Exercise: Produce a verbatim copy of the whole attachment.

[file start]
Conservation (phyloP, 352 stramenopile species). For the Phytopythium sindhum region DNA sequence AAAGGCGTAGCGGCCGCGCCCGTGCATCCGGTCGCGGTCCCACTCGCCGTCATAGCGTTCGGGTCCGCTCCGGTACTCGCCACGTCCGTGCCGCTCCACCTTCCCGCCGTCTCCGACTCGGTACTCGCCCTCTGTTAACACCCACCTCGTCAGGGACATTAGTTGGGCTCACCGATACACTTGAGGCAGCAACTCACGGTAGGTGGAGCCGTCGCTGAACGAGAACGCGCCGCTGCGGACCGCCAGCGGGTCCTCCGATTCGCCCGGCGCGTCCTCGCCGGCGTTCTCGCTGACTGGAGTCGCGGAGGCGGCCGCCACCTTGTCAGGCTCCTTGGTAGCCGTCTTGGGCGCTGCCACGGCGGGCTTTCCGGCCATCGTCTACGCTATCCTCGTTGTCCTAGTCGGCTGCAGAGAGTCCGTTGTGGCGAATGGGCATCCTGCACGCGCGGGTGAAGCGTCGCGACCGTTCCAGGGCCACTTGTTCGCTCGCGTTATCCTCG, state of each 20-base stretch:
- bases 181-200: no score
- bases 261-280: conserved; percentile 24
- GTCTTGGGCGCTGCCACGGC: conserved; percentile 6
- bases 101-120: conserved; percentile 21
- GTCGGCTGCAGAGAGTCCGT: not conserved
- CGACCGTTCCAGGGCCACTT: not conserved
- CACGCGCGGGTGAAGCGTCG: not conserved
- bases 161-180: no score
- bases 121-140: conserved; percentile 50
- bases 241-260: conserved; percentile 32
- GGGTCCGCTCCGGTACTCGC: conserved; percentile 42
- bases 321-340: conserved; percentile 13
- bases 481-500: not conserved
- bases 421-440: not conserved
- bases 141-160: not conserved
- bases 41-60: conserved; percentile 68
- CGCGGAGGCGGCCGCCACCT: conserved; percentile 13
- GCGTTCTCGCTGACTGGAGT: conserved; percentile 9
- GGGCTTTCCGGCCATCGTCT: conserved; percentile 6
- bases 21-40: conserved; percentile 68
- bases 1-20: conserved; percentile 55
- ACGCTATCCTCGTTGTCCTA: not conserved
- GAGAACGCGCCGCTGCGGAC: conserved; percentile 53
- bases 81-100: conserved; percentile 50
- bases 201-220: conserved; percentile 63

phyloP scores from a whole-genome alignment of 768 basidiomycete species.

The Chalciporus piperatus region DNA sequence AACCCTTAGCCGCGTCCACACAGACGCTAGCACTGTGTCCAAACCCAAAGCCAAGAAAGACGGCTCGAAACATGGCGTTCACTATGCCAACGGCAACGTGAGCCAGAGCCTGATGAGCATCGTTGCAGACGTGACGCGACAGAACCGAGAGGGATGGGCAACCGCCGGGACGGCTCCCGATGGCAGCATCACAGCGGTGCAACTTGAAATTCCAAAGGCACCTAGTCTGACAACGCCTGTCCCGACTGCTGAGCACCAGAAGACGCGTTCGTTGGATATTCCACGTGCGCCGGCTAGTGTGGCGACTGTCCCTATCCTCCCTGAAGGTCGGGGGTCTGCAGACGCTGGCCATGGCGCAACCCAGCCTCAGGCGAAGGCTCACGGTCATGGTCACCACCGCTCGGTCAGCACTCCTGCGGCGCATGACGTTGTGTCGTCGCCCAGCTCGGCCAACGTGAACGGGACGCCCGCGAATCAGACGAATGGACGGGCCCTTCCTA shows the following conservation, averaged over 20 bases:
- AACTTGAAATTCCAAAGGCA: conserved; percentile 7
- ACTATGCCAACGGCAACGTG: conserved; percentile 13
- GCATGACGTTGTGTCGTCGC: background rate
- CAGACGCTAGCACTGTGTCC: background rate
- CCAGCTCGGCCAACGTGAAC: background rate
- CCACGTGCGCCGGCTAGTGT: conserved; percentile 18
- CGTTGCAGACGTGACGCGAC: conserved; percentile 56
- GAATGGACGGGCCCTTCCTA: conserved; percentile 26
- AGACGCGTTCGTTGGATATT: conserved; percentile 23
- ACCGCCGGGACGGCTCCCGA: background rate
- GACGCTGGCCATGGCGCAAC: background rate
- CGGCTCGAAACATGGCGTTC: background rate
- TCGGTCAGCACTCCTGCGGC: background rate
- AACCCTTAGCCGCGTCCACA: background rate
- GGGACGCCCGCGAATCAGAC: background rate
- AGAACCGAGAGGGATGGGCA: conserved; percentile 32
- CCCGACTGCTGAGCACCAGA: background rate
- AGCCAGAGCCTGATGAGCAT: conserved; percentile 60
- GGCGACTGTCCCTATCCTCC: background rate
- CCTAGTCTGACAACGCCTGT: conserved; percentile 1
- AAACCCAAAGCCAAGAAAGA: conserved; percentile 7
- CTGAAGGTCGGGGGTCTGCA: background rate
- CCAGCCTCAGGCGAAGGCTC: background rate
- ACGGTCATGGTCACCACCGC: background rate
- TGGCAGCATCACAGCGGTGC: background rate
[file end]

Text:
Conservation (phyloP, 352 stramenopile species). For the Phytopythium sindhum region DNA sequence AAAGGCGTAGCGGCCGCGCCCGTGCATCCGGTCGCGGTCCCACTCGCCGTCATAGCGTTCGGGTCCGCTCCGGTACTCGCCACGTCCGTGCCGCTCCACCTTCCCGCCGTCTCCGACTCGGTACTCGCCCTCTGTTAACACCCACCTCGTCAGGGACATTAGTTGGGCTCACCGATACACTTGAGGCAGCAACTCACGGTAGGTGGAGCCGTCGCTGAACGAGAACGCGCCGCTGCGGACCGCCAGCGGGTCCTCCGATTCGCCCGGCGCGTCCTCGCCGGCGTTCTCGCTGACTGGAGTCGCGGAGGCGGCCGCCACCTTGTCAGGCTCCTTGGTAGCCGTCTTGGGCGCTGCCACGGCGGGCTTTCCGGCCATCGTCTACGCTATCCTCGTTGTCCTAGTCGGCTGCAGAGAGTCCGTTGTGGCGAATGGGCATCCTGCACGCGCGGGTGAAGCGTCGCGACCGTTCCAGGGCCACTTGTTCGCTCGCGTTATCCTCG, state of each 20-base stretch:
- bases 181-200: no score
- bases 261-280: conserved; percentile 24
- GTCTTGGGCGCTGCCACGGC: conserved; percentile 6
- bases 101-120: conserved; percentile 21
- GTCGGCTGCAGAGAGTCCGT: not conserved
- CGACCGTTCCAGGGCCACTT: not conserved
- CACGCGCGGGTGAAGCGTCG: not conserved
- bases 161-180: no score
- bases 121-140: conserved; percentile 50
- bases 241-260: conserved; percentile 32
- GGGTCCGCTCCGGTACTCGC: conserved; percentile 42
- bases 321-340: conserved; percentile 13
- bases 481-500: not conserved
- bases 421-440: not conserved
- bases 141-160: not conserved
- bases 41-60: conserved; percentile 68
- CGCGGAGGCGGCCGCCACCT: conserved; percentile 13
- GCGTTCTCGCTGACTGGAGT: conserved; percentile 9
- GGGCTTTCCGGCCATCGTCT: conserved; percentile 6
- bases 21-40: conserved; percentile 68
- bases 1-20: conserved; percentile 55
- ACGCTATCCTCGTTGTCCTA: not conserved
- GAGAACGCGCCGCTGCGGAC: conserved; percentile 53
- bases 81-100: conserved; percentile 50
- bases 201-220: conserved; percentile 63

phyloP scores from a whole-genome alignment of 768 basidiomycete species.

The Chalciporus piperatus region DNA sequence AACCCTTAGCCGCGTCCACACAGACGCTAGCACTGTGTCCAAACCCAAAGCCAAGAAAGACGGCTCGAAACATGGCGTTCACTATGCCAACGGCAACGTGAGCCAGAGCCTGATGAGCATCGTTGCAGACGTGACGCGACAGAACCGAGAGGGATGGGCAACCGCCGGGACGGCTCCCGATGGCAGCATCACAGCGGTGCAACTTGAAATTCCAAAGGCACCTAGTCTGACAACGCCTGTCCCGACTGCTGAGCACCAGAAGACGCGTTCGTTGGATATTCCACGTGCGCCGGCTAGTGTGGCGACTGTCCCTATCCTCCCTGAAGGTCGGGGGTCTGCAGACGCTGGCCATGGCGCAACCCAGCCTCAGGCGAAGGCTCACGGTCATGGTCACCACCGCTCGGTCAGCACTCCTGCGGCGCATGACGTTGTGTCGTCGCCCAGCTCGGCCAACGTGAACGGGACGCCCGCGAATCAGACGAATGGACGGGCCCTTCCTA shows the following conservation, averaged over 20 bases:
- AACTTGAAATTCCAAAGGCA: conserved; percentile 7
- ACTATGCCAACGGCAACGTG: conserved; percentile 13
- GCATGACGTTGTGTCGTCGC: background rate
- CAGACGCTAGCACTGTGTCC: background rate
- CCAGCTCGGCCAACGTGAAC: background rate
- CCACGTGCGCCGGCTAGTGT: conserved; percentile 18
- CGTTGCAGACGTGACGCGAC: conserved; percentile 56
- GAATGGACGGGCCCTTCCTA: conserved; percentile 26
- AGACGCGTTCGTTGGATATT: conserved; percentile 23
- ACCGCCGGGACGGCTCCCGA: background rate
- GACGCTGGCCATGGCGCAAC: background rate
- CGGCTCGAAACATGGCGTTC: background rate
- TCGGTCAGCACTCCTGCGGC: background rate
- AACCCTTAGCCGCGTCCACA: background rate
- GGGACGCCCGCGAATCAGAC: background rate
- AGAACCGAGAGGGATGGGCA: conserved; percentile 32
- CCCGACTGCTGAGCACCAGA: background rate
- AGCCAGAGCCTGATGAGCAT: conserved; percentile 60
- GGCGACTGTCCCTATCCTCC: background rate
- CCTAGTCTGACAACGCCTGT: conserved; percentile 1
- AAACCCAAAGCCAAGAAAGA: conserved; percentile 7
- CTGAAGGTCGGGGGTCTGCA: background rate
- CCAGCCTCAGGCGAAGGCTC: background rate
- ACGGTCATGGTCACCACCGC: background rate
- TGGCAGCATCACAGCGGTGC: background rate